Grief & Mourning With Migraine
What Ruth Bader Ginsburg did for me
Friday, my idol and personal hero, Ruth Bader Ginsburg, passed away after several bouts of cancer, serious health issues, and decades of breaking glass ceilings for the woman that surrounded her and came after her.
In “My Mental Health Migraine,” I never explained that Ruth and one of her books got me through a hospital stay that was then followed by a mind-bending migraine. But what she was able to do for me, personally, in my time of need will always be very special to me. In fact, I left that hospital stay and left my copy of the book for them so that they could be reminded every single day how different the world is for women now and how we can be better to one another.
A different kind of grief
I talked about grief then. But this weekend, my grief was different. I wasn’t able to cry. Though we knew that she was fragile, I think we all thought she was built of steel and would never leave us, especially before a major US election. I reread her books & statements and watched her movie. I continue to be moved and humbled every time I read something new - that shouldn’t surprise me, yet takes my breath away. She was truly a personal hero of mine, and I could feel the grief hanging over my shoulder, waiting for me to break down.
Grieving an American icon
It wasn’t until Sunday night when politics overtook Ruth's history, the things she was able to accomplish in her 87 years and years of service to the Supreme Court. But when the grief hit me, it hit strong and ugly. The minute I felt migraine symptoms onset was literally the minute I started to sob and truly grieve my American icon. I haven’t really stopped yet. I’m not sure when I will.
Grief and migraine
Grief is harder on those with migraine than other medical conditions sometimes because you try so hard to keep composure, symptoms start to begin to build up without you knowing or acknowledging it sometimes. We keep things in so when we cry and when we mourn, our headaches become migraines that last for days. Before you know it, you have a mind-bending migraine that took you completely out of nowhere.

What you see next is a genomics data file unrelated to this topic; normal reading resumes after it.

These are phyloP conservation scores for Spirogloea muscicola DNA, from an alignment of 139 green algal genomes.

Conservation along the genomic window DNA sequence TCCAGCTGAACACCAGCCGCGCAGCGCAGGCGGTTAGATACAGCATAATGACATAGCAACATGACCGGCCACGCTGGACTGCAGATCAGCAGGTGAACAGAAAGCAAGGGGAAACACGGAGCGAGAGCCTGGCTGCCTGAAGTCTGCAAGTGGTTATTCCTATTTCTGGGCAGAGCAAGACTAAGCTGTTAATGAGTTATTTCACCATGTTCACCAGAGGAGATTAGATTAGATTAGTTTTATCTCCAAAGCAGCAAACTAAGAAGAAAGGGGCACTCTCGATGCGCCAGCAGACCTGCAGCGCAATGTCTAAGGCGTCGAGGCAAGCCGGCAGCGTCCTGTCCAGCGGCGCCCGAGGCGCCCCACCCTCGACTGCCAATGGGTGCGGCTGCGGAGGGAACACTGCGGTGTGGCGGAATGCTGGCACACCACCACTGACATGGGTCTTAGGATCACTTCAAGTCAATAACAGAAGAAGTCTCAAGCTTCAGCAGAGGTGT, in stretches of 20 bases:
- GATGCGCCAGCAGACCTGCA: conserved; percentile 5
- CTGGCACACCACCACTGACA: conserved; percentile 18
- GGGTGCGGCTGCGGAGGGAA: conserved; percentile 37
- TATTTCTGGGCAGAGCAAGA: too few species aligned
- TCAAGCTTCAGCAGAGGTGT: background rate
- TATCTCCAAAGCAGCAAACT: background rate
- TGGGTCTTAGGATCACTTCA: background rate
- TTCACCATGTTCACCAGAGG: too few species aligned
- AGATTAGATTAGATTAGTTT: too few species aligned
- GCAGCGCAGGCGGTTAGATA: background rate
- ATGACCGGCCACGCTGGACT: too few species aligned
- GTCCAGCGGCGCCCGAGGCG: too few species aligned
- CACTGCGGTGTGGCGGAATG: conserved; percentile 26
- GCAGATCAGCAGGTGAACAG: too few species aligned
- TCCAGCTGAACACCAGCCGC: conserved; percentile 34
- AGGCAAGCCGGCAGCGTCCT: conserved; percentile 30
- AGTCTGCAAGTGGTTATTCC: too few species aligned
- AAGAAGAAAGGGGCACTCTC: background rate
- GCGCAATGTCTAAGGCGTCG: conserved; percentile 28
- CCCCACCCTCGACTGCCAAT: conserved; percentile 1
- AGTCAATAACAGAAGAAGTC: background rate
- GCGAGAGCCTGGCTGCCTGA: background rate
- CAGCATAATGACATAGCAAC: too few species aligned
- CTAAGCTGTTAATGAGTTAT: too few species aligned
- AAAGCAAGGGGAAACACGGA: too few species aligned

How grief impacts an attack
Grief migraines aren’t typical migraines. Though they come when they want to and leave when they want to, it’s a set of symptoms like depression and lack of control that really gets under your skin. Everyone should be allowed to mourn in the ways that they want. But for those of us with complex migraines, the thoughts of letting everything go, crying it out - it usually doesn’t stop when you stop crying. We’re dehydrated easier, we’re weaker, and when you’re grieving, you go through bouts of hopelessness that you lost something to you that others may never understand.
The impact RBG had
Heroes and heroines like Ruth Bader Ginsburg are few and far between. Some will remember these icons written in our history books as people who personally paved the way for them. Ruth did that for women. Marty, her husband, stepped back from his career so that Ruth would be able to pave the way for us to do all of the things we’re able to do now.
Mourning and managing migraine
I will put my computer down and likely cry hard again after reaching the end of this article. I know the next few days for me will involve a lot of anger, frustration, and outbursts of crying. I don’t remember the last time I mourned someone in the ways I’m grieving Ruth, but I have my migraine medications out on the table and have already taken an abortive.
Be kind to yourself when grieving
Please remember to be kind to yourself. There is no right or wrong way to grieve, and because of migraine, we can become more sensitive and even a little more vulnerable. I’m sure if it were up to Ruth, she would not want us to cry but to move on and continue her tradition of persisting and having a seat at the table where we all belong. Be kind to yourself, be kind to everyone you come across. We grieve in the dark and in the light. We grieve individually in unique ways. Be gentle with yourself.
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